Publisher: Scribner

Review Posted Online: May 20, 2010

Kirkus Reviews Issue: Jan. 1, 2003

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Kin “[find] each other’s lives inscrutable” in this rich, sharp story about the way identity is formed.

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THE VANISHING HALF

Inseparable identical twin sisters ditch home together, and then one decides to vanish.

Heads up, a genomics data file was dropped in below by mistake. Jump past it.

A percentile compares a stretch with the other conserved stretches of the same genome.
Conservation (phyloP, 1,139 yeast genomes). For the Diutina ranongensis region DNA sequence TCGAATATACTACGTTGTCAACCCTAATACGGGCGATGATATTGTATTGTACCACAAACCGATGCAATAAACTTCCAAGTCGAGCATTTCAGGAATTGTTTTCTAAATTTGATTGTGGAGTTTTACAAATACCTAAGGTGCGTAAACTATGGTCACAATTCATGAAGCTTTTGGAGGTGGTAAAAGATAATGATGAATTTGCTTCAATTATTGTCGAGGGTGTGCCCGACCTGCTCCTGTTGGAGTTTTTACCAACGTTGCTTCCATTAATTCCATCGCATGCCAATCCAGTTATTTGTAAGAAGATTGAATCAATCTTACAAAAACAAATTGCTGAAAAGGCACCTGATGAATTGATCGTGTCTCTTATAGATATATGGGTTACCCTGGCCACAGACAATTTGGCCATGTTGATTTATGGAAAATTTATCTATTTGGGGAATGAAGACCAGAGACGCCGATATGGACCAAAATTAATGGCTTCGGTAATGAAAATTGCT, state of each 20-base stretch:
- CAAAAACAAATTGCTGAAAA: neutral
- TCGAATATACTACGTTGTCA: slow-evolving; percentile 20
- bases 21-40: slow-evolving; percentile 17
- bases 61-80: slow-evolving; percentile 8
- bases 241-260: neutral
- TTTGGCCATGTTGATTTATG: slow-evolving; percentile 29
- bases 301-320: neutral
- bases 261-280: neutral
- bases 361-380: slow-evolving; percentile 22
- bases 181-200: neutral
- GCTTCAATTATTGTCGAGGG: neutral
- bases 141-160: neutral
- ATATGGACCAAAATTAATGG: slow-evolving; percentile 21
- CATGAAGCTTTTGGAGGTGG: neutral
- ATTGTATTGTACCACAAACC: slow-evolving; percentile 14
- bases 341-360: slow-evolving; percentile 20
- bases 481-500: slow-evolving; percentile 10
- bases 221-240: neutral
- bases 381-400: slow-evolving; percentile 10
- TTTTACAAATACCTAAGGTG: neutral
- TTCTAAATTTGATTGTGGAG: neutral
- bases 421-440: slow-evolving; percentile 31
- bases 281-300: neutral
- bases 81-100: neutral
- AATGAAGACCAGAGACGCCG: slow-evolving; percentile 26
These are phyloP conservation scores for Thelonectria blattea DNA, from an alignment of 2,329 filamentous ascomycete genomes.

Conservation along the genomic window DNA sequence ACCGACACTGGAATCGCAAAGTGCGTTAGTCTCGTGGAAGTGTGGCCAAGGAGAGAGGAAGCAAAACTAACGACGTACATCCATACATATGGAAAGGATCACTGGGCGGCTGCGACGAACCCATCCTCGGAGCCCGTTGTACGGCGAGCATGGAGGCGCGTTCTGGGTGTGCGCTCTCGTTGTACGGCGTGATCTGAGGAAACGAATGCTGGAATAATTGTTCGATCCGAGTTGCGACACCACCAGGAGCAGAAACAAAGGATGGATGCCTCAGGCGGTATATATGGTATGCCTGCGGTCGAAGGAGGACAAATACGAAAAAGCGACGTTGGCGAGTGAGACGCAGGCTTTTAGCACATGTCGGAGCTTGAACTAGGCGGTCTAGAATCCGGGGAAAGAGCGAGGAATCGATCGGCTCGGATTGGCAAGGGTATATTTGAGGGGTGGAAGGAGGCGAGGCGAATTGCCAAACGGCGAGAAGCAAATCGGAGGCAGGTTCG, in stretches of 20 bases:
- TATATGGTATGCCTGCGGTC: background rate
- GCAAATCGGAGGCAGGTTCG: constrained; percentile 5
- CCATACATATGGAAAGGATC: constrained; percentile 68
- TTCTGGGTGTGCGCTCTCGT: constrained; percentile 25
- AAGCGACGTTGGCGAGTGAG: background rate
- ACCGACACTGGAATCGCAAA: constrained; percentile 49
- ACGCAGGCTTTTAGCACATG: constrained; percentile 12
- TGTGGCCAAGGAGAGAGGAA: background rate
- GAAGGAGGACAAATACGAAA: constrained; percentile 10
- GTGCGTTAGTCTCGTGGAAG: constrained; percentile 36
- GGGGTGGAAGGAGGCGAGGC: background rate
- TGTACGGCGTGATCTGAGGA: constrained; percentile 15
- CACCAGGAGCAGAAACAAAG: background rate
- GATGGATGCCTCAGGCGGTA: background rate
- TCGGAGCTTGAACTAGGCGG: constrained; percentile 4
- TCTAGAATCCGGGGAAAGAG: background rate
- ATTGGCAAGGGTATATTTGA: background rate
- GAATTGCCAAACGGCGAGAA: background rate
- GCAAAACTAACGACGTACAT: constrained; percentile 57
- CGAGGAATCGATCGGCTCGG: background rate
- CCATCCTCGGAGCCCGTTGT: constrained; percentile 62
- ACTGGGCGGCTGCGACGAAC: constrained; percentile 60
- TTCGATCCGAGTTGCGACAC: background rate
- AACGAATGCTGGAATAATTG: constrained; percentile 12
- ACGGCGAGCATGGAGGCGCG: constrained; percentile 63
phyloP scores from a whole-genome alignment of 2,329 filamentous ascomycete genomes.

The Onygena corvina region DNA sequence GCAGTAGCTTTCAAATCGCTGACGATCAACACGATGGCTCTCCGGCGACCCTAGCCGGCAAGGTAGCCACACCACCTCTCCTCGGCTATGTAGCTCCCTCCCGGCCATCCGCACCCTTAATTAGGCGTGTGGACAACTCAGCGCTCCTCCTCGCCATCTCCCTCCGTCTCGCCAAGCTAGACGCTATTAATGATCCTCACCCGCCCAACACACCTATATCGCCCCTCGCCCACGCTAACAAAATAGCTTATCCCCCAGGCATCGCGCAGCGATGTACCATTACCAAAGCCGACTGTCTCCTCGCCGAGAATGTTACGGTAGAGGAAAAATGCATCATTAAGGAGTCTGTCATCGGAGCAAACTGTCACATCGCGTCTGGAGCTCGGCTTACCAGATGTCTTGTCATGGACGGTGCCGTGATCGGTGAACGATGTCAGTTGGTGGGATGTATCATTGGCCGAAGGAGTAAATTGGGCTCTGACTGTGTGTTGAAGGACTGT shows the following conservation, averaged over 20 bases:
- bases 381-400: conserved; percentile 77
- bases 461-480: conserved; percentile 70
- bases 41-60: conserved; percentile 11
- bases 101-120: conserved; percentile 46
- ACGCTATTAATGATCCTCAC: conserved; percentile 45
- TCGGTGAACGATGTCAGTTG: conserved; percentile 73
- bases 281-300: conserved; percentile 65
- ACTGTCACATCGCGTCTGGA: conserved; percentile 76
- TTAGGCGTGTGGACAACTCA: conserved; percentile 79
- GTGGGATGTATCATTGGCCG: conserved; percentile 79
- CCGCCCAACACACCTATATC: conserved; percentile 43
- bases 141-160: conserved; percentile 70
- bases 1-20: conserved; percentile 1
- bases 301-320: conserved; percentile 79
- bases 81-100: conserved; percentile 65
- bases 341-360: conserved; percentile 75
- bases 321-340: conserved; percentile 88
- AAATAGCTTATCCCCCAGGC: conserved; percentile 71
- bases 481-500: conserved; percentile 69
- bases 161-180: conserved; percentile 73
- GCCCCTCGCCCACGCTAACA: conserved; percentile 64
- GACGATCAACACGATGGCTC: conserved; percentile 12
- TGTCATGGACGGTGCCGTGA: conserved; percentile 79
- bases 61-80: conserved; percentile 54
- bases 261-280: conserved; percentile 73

The talented Bennett fuels her fiction with secrets—first in her lauded debut, The Mothers (2016), and now in the assured and magnetic story of the Vignes sisters, light-skinned women parked on opposite sides of the color line. Desiree, the “fidgety twin,” and Stella, “a smart, careful girl,” make their break from stultifying rural Mallard, Louisiana, becoming 16-year-old runaways in 1954 New Orleans. The novel opens 14 years later as Desiree, fleeing a violent marriage in D.C., returns home with a different relative: her 8-year-old daughter, Jude. The gossips are agog: “In Mallard, nobody married dark....Marrying a dark man and dragging his blueblack child all over town was one step too far.” Desiree's decision seals Jude’s misery in this “colorstruck” place and propels a new generation of flight: Jude escapes on a track scholarship to UCLA. Tending bar as a side job in Beverly Hills, she catches a glimpse of her mother’s doppelgänger. Stella, ensconced in White society, is shedding her fur coat. Jude, so Black that strangers routinely stare, is unrecognizable to her aunt. All this is expertly paced, unfurling before the book is half finished; a reader can guess what is coming. Bennett is deeply engaged in the unknowability of other people and the scourge of colorism. The scene in which Stella adopts her White persona is a tour de force of doubling and confusion. It calls up Toni Morrison’s The Bluest Eye, the book's 50-year-old antecedent. Bennett's novel plays with its characters' nagging feelings of being incomplete—for the twins without each other; for Jude’s boyfriend, Reese, who is trans and seeks surgery; for their friend Barry, who performs in drag as Bianca. Bennett keeps all these plot threads thrumming and her social commentary crisp. In the second half, Jude spars with her cousin Kennedy, Stella's daughter, a spoiled actress.